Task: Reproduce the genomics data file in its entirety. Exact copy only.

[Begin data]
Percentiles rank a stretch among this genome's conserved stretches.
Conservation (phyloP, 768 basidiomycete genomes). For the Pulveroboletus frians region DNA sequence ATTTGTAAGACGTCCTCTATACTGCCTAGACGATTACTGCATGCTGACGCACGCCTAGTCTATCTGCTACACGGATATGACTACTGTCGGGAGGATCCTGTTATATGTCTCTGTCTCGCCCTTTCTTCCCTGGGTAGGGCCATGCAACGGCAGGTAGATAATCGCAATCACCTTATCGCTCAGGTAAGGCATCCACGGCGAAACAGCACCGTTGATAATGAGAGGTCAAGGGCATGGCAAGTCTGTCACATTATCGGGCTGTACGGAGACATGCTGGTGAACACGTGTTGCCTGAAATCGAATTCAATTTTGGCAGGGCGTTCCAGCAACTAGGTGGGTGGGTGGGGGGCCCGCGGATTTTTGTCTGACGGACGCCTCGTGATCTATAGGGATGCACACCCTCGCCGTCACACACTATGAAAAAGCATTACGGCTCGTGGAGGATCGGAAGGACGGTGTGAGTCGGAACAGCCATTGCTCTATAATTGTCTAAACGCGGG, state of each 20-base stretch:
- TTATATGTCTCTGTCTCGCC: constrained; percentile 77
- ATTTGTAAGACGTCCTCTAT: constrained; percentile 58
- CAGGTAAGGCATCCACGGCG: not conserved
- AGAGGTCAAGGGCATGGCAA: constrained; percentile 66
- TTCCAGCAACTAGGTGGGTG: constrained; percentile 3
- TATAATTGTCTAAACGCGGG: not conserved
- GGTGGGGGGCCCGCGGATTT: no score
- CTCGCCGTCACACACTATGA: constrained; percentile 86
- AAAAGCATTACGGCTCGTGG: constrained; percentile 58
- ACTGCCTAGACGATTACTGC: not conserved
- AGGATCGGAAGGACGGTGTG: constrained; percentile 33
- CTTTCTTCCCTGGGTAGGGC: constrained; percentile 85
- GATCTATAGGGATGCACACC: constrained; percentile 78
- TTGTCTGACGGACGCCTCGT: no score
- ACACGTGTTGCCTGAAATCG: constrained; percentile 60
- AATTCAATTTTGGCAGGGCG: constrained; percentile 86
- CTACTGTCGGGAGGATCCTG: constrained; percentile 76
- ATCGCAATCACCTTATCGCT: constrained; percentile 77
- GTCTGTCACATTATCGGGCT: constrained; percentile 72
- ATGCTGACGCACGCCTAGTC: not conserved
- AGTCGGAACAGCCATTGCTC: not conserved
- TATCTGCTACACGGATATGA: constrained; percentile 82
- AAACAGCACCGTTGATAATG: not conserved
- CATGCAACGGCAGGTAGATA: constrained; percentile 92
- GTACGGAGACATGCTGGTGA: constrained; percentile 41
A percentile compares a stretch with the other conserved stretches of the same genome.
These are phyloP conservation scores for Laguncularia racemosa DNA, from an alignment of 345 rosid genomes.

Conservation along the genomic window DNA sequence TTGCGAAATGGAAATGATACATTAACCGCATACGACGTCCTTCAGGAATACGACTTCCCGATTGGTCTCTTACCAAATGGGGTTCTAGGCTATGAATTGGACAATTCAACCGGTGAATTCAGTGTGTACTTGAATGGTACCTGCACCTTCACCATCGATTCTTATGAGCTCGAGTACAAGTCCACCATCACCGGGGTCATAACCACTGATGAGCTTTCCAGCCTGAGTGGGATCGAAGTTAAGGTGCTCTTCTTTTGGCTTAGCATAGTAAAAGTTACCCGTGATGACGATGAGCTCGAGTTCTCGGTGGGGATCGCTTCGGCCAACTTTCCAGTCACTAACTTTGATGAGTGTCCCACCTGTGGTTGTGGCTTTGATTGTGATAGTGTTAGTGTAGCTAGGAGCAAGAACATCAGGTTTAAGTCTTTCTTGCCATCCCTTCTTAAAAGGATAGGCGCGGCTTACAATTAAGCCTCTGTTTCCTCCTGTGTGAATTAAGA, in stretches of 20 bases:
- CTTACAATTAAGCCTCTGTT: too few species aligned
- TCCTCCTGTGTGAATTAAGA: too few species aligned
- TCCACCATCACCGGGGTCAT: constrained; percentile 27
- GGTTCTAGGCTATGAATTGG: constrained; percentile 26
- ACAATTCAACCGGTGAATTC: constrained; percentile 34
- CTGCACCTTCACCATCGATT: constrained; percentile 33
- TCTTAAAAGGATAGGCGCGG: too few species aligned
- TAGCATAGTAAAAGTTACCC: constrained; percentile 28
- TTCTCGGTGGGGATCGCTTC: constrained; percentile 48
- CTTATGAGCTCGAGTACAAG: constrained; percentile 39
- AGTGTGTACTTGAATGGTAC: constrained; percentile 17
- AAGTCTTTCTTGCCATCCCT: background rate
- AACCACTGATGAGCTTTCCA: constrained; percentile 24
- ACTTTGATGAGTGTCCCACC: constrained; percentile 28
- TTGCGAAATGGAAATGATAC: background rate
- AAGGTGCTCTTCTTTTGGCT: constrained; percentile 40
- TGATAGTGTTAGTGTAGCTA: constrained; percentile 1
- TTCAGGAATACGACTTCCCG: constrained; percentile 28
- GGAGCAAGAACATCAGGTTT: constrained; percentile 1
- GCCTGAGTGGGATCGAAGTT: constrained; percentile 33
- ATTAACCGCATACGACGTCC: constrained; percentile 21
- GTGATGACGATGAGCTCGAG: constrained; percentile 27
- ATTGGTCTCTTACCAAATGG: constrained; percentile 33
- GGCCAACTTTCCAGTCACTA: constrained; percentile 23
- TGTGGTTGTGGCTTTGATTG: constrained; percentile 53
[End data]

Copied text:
Percentiles rank a stretch among this genome's conserved stretches.
Conservation (phyloP, 768 basidiomycete genomes). For the Pulveroboletus frians region DNA sequence ATTTGTAAGACGTCCTCTATACTGCCTAGACGATTACTGCATGCTGACGCACGCCTAGTCTATCTGCTACACGGATATGACTACTGTCGGGAGGATCCTGTTATATGTCTCTGTCTCGCCCTTTCTTCCCTGGGTAGGGCCATGCAACGGCAGGTAGATAATCGCAATCACCTTATCGCTCAGGTAAGGCATCCACGGCGAAACAGCACCGTTGATAATGAGAGGTCAAGGGCATGGCAAGTCTGTCACATTATCGGGCTGTACGGAGACATGCTGGTGAACACGTGTTGCCTGAAATCGAATTCAATTTTGGCAGGGCGTTCCAGCAACTAGGTGGGTGGGTGGGGGGCCCGCGGATTTTTGTCTGACGGACGCCTCGTGATCTATAGGGATGCACACCCTCGCCGTCACACACTATGAAAAAGCATTACGGCTCGTGGAGGATCGGAAGGACGGTGTGAGTCGGAACAGCCATTGCTCTATAATTGTCTAAACGCGGG, state of each 20-base stretch:
- TTATATGTCTCTGTCTCGCC: constrained; percentile 77
- ATTTGTAAGACGTCCTCTAT: constrained; percentile 58
- CAGGTAAGGCATCCACGGCG: not conserved
- AGAGGTCAAGGGCATGGCAA: constrained; percentile 66
- TTCCAGCAACTAGGTGGGTG: constrained; percentile 3
- TATAATTGTCTAAACGCGGG: not conserved
- GGTGGGGGGCCCGCGGATTT: no score
- CTCGCCGTCACACACTATGA: constrained; percentile 86
- AAAAGCATTACGGCTCGTGG: constrained; percentile 58
- ACTGCCTAGACGATTACTGC: not conserved
- AGGATCGGAAGGACGGTGTG: constrained; percentile 33
- CTTTCTTCCCTGGGTAGGGC: constrained; percentile 85
- GATCTATAGGGATGCACACC: constrained; percentile 78
- TTGTCTGACGGACGCCTCGT: no score
- ACACGTGTTGCCTGAAATCG: constrained; percentile 60
- AATTCAATTTTGGCAGGGCG: constrained; percentile 86
- CTACTGTCGGGAGGATCCTG: constrained; percentile 76
- ATCGCAATCACCTTATCGCT: constrained; percentile 77
- GTCTGTCACATTATCGGGCT: constrained; percentile 72
- ATGCTGACGCACGCCTAGTC: not conserved
- AGTCGGAACAGCCATTGCTC: not conserved
- TATCTGCTACACGGATATGA: constrained; percentile 82
- AAACAGCACCGTTGATAATG: not conserved
- CATGCAACGGCAGGTAGATA: constrained; percentile 92
- GTACGGAGACATGCTGGTGA: constrained; percentile 41
A percentile compares a stretch with the other conserved stretches of the same genome.
These are phyloP conservation scores for Laguncularia racemosa DNA, from an alignment of 345 rosid genomes.

Conservation along the genomic window DNA sequence TTGCGAAATGGAAATGATACATTAACCGCATACGACGTCCTTCAGGAATACGACTTCCCGATTGGTCTCTTACCAAATGGGGTTCTAGGCTATGAATTGGACAATTCAACCGGTGAATTCAGTGTGTACTTGAATGGTACCTGCACCTTCACCATCGATTCTTATGAGCTCGAGTACAAGTCCACCATCACCGGGGTCATAACCACTGATGAGCTTTCCAGCCTGAGTGGGATCGAAGTTAAGGTGCTCTTCTTTTGGCTTAGCATAGTAAAAGTTACCCGTGATGACGATGAGCTCGAGTTCTCGGTGGGGATCGCTTCGGCCAACTTTCCAGTCACTAACTTTGATGAGTGTCCCACCTGTGGTTGTGGCTTTGATTGTGATAGTGTTAGTGTAGCTAGGAGCAAGAACATCAGGTTTAAGTCTTTCTTGCCATCCCTTCTTAAAAGGATAGGCGCGGCTTACAATTAAGCCTCTGTTTCCTCCTGTGTGAATTAAGA, in stretches of 20 bases:
- CTTACAATTAAGCCTCTGTT: too few species aligned
- TCCTCCTGTGTGAATTAAGA: too few species aligned
- TCCACCATCACCGGGGTCAT: constrained; percentile 27
- GGTTCTAGGCTATGAATTGG: constrained; percentile 26
- ACAATTCAACCGGTGAATTC: constrained; percentile 34
- CTGCACCTTCACCATCGATT: constrained; percentile 33
- TCTTAAAAGGATAGGCGCGG: too few species aligned
- TAGCATAGTAAAAGTTACCC: constrained; percentile 28
- TTCTCGGTGGGGATCGCTTC: constrained; percentile 48
- CTTATGAGCTCGAGTACAAG: constrained; percentile 39
- AGTGTGTACTTGAATGGTAC: constrained; percentile 17
- AAGTCTTTCTTGCCATCCCT: background rate
- AACCACTGATGAGCTTTCCA: constrained; percentile 24
- ACTTTGATGAGTGTCCCACC: constrained; percentile 28
- TTGCGAAATGGAAATGATAC: background rate
- AAGGTGCTCTTCTTTTGGCT: constrained; percentile 40
- TGATAGTGTTAGTGTAGCTA: constrained; percentile 1
- TTCAGGAATACGACTTCCCG: constrained; percentile 28
- GGAGCAAGAACATCAGGTTT: constrained; percentile 1
- GCCTGAGTGGGATCGAAGTT: constrained; percentile 33
- ATTAACCGCATACGACGTCC: constrained; percentile 21
- GTGATGACGATGAGCTCGAG: constrained; percentile 27
- ATTGGTCTCTTACCAAATGG: constrained; percentile 33
- GGCCAACTTTCCAGTCACTA: constrained; percentile 23
- TGTGGTTGTGGCTTTGATTG: constrained; percentile 53